I’ve always believed that any tropical biologist worth his salt is at heart a detective. The animals of the rainforest have perfected the art of hiding: millions of years of evolution, which includes hundreds of years of being hunted by bipedal primates, have given many jungle animals the ability to melt into the foliage: to disappear. While biologists in temperate climates can often wander through the savanna viewing their study subjects—we’ve all seen television shows portraying elephants and giraffes lounging lazily around the watering hole—the animals of the rainforest are ghosts. Large animals are seldom seen. (This is one reason animals like the Saola and striped rabbit were able to hide from the world until a mere two decades ago.) Walking through the rainforest is an odd sensation, difficult to describe to one who has never experienced it before. The best I can do is to say that it’s rather like being adrift on a lifeboat in the open ocean: only instead of being surrounded by a sea of blue it is an endless sea of green. Vegetation everywhere but no animals in sight. This biological hotspot, the most biodiverse region on the planet, can seem, surprisingly, as empty as a desert. But it’s not empty. The animals are there. You can’t see them, but the clues are there.

Climbing up steep terrain
Climbing up steep terrain

I stumbled up the last several feet of a vertical rock face and pulled myself over the top. I gave an enormous sigh of relief, pleased to be back on terra firma. Then I reached down and helped Kai over. We both looked around. This was a difficult place to get to and I wondered if it was worth the effort. At first glance it seemed an ordinary jungle-choked streambed: a scene I had seen thousands of times over the past few years. But I had a hunch that it was a good spot. A deep-down gut feeling that this streambed deserved further inspection. And so, assuming a Sherlock Holmes-like air of gravity, I crouched down, stooped like an old man, looking for clues. Within seconds I’d found what I was looking for: crisp, neatly-clipped bite marks on the stem of a succulent plant: evidence that one of the even-toed ungulates I was searching for had stopped at this very location. Indeed, given the amount of chewed-upon vegetation in the area, it must have stopped for quite a while. I looked closer. Hoofprints, pressed firm and deep into the rust-colored mud, told that the culprit was a serow, a large-bodied goat-like animal common in these mountainous jungles. And I pictured the scene in my mind: The shaggy, black, scimitar-horned animal meanders along the streambed, notices a fine patch of greens, pauses, quickly scans the area for danger, and then, seeing nothing to be alarmed at, select the juiciest plants and tears away at the diamond-shaped leaves. Munch munch munch.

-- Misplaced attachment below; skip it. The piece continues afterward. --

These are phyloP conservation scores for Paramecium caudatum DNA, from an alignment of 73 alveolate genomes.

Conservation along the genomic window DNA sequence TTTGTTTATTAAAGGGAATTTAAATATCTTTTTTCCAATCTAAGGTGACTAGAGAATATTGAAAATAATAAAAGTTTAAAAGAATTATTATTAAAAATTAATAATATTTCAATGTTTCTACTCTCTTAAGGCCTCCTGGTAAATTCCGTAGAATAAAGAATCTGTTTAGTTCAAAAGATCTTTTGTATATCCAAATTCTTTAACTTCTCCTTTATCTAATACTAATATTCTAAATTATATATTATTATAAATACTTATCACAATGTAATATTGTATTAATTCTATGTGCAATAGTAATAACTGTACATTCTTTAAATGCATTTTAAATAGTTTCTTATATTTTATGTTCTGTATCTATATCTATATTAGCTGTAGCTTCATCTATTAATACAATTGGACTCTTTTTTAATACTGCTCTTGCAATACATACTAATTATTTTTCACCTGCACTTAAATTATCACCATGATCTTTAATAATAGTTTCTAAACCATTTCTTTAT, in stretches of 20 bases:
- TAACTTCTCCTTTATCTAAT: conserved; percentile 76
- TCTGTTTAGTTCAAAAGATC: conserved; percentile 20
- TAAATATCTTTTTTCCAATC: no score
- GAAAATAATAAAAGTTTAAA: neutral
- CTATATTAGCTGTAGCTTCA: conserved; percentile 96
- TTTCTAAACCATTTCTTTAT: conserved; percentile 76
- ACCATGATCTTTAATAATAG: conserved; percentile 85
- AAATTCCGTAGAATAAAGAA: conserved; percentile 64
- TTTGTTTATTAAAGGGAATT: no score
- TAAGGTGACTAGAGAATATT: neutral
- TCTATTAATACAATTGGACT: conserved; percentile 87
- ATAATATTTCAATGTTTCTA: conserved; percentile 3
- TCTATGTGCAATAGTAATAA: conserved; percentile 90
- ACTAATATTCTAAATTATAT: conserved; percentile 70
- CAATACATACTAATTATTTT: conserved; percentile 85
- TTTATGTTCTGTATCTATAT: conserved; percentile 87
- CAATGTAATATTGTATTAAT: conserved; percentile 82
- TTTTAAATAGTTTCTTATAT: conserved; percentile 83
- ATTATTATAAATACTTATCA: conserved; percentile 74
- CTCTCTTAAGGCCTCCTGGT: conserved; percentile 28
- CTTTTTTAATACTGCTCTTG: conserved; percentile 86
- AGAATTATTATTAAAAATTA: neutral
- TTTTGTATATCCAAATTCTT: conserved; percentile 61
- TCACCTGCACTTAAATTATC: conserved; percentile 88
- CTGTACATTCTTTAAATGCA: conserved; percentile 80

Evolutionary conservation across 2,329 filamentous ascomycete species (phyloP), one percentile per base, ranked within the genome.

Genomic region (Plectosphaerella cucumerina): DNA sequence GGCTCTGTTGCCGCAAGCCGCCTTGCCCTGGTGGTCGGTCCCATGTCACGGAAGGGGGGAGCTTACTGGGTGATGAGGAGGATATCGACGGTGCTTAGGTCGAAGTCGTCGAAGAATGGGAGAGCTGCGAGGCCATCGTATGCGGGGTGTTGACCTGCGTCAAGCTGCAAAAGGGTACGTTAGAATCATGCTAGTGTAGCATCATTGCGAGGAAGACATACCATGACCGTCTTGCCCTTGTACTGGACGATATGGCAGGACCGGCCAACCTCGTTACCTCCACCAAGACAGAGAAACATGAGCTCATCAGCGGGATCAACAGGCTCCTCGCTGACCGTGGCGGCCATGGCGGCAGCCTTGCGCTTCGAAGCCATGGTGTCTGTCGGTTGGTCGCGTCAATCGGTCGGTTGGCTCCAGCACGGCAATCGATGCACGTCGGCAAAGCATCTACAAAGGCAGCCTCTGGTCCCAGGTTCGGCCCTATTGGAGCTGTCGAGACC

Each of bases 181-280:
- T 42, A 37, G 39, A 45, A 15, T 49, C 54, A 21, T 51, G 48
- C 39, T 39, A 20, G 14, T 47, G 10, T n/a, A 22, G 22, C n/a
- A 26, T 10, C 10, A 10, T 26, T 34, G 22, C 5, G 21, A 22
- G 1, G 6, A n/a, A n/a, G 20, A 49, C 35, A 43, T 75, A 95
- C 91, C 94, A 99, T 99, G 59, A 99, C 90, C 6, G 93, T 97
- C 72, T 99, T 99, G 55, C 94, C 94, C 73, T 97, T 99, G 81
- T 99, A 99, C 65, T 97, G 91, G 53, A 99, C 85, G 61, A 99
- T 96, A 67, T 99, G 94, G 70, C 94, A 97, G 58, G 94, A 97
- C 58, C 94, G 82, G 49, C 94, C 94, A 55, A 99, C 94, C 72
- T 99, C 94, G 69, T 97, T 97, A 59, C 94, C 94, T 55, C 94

Kai and I set a camera trap at this location. It was a dream setup. Because there were still many plants that hadn’t been fed upon, I gauged that the serow or one of its ungulate cousins would return, rather like a bored guest at a cocktail party who revisits a particularly tasty of plate of hors d’oeuvres that he had discovered earlier in the evening. Kai and I put the final touches on the setup, turned the camera on, and walked away. I looked back at the scene. At a glance there was nothing spectacular about it. It seemed as animal-less as, say, the plant-strewn aisles of an urban garden supply store. But it wasn’t. If one looked closely there were clues: bite marks and hoofprints that told a story. With a little imagination that story played through the mind as if it were on a movie-reel. And these clues made all the difference. If you listened closely they whispered jungle secrets.

Ungulate feeding sign
Ungulate feeding sign
Quiet jungle stream: but there are clues for those who look!
Jungle stream: but there are clues if you look!


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